A.D.D. Afflictees: Meditate
Attention-deficit-disordered persons are often plagued with unfinished-business syndrome. In my case, whatever I’m doing, I always feel like I should be doing something else. If I’m working on my blogs, I should be brushing my teeth or washing the dishes or photographing items for my eBay store. Everything is urgent.
I focus best when something is really, really urgent, like the phone company is about to “interrupt my service.” That’s when I think about (A) selling my grandparents’ Haviland Limoges wedding china or (B) robbing a bank. Of these alternatives, robbing a bank is more tempting, because it involves only four easy steps: (1) Get realistic-looking toy gun. (2) Put on ski mask. (3) Enter bank and announce, “This is a holdup.” (4) Go directly to jail.
Problem solved. Who needs a phone in jail?
Selling the Haviland necessitates (1) identifying the pattern (something I have been unable to do even after hours and hours online—Haviland produced thousands of patterns); (2) ascertaining its value; (3) finding a flatbed scanner that works with Windows XP (I have two scanners that are compatible with Windows 95 and 98 but not XP), OR photographing the china, but the scanner works better for flat pieces; (4) finding a buyer on eBay or elsewhere; (5) preparing the delicate pieces for shipping; (6) shipping them; (7) incurring the wrath of my family; (8) grieving for the rest of my life.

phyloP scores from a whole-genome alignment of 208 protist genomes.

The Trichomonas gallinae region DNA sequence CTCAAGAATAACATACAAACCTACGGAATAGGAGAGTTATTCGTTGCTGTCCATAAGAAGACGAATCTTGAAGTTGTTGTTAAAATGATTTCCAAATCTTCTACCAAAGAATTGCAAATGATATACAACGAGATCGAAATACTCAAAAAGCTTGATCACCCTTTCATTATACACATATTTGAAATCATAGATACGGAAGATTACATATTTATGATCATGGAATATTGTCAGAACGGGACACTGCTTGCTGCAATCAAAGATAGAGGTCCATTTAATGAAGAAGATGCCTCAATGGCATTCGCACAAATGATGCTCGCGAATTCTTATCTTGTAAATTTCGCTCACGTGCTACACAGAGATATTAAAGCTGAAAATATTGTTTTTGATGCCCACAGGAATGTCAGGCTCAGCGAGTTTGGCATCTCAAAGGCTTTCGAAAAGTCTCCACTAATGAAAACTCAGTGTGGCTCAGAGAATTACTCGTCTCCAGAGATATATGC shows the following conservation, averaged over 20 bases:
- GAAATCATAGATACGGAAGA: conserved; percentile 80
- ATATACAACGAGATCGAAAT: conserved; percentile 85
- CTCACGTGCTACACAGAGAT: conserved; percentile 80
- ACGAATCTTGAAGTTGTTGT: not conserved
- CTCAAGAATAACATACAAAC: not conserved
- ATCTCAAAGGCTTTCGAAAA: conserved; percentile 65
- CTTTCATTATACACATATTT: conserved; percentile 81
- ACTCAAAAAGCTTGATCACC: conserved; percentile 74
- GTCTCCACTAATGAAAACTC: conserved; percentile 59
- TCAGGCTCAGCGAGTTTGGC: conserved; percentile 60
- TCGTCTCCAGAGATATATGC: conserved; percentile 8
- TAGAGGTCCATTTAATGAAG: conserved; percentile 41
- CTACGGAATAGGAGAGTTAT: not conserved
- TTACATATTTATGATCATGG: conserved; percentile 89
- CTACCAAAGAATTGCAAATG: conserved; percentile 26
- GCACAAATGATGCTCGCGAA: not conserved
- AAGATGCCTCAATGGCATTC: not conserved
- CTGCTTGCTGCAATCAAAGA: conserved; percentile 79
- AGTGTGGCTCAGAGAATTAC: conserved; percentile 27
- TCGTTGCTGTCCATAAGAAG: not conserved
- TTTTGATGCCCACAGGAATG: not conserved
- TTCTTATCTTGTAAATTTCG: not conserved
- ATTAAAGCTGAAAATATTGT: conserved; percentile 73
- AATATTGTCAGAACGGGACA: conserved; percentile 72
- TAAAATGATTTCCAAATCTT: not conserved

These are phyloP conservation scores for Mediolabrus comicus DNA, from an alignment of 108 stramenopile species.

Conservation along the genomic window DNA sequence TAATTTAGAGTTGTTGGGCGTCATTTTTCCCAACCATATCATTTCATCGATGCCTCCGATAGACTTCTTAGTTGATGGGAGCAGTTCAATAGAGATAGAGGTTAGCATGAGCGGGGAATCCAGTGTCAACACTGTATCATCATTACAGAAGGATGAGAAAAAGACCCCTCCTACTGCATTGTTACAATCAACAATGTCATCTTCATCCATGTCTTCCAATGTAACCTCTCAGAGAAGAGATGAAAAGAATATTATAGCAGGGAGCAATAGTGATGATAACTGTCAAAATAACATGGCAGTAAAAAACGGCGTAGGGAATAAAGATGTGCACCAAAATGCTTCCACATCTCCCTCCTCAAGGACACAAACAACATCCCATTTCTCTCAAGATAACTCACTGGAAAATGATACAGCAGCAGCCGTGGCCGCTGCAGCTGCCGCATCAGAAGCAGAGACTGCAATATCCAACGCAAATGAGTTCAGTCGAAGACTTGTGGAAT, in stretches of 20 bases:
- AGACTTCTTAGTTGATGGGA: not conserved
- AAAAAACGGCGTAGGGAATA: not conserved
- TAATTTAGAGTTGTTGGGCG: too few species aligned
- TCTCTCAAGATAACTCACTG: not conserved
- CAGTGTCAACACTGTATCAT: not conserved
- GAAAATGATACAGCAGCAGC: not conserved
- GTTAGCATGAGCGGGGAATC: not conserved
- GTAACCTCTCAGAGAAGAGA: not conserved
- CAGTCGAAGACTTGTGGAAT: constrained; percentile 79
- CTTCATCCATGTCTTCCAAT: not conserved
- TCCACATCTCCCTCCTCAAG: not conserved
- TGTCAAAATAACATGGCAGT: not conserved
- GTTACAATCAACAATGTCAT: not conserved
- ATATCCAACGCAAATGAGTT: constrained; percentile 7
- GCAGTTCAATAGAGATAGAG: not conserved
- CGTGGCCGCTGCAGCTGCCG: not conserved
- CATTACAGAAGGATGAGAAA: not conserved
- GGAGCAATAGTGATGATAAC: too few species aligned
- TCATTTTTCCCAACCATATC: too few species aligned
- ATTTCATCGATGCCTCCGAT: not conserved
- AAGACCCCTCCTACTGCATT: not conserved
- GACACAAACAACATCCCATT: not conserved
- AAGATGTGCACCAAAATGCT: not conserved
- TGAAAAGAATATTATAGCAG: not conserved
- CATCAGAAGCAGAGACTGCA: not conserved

Both (A) and (B) have major drawbacks. So I end up doing what I should have started with, which is (C) meditate. I have numerous meditation pages on my website. I created the meditation pages principally for my own benefit, but you are free to use them all you like. Meditation is relaxation-inducing while you’re engaged in it, plus it slops over into your regular life, and you begin to feel that whatever you’re doing is the thing you should be doing, the thing the Universe intends for you to do, even if it’s watching Laverne and Shirley reruns, which I never do. This is the truth: My television has not been on since Hurricane Katrina.
Then I can get on with the business of writing my blogs and photographing items to sell on eBay. My most recent item, as it happens, didn’t need to be photographed. It is a children’s book called Aren’t You Glad? (with illustrations by Victorian artist and author Kate Greenaway) and it is the direct result of meditation. The message is: You can tear yourself to shreds being discontented and wanting things, or you can be grateful for what is.
Peace, brothers and sisters. And may Whoever Is On Duty bless you and your endeavors. —Mary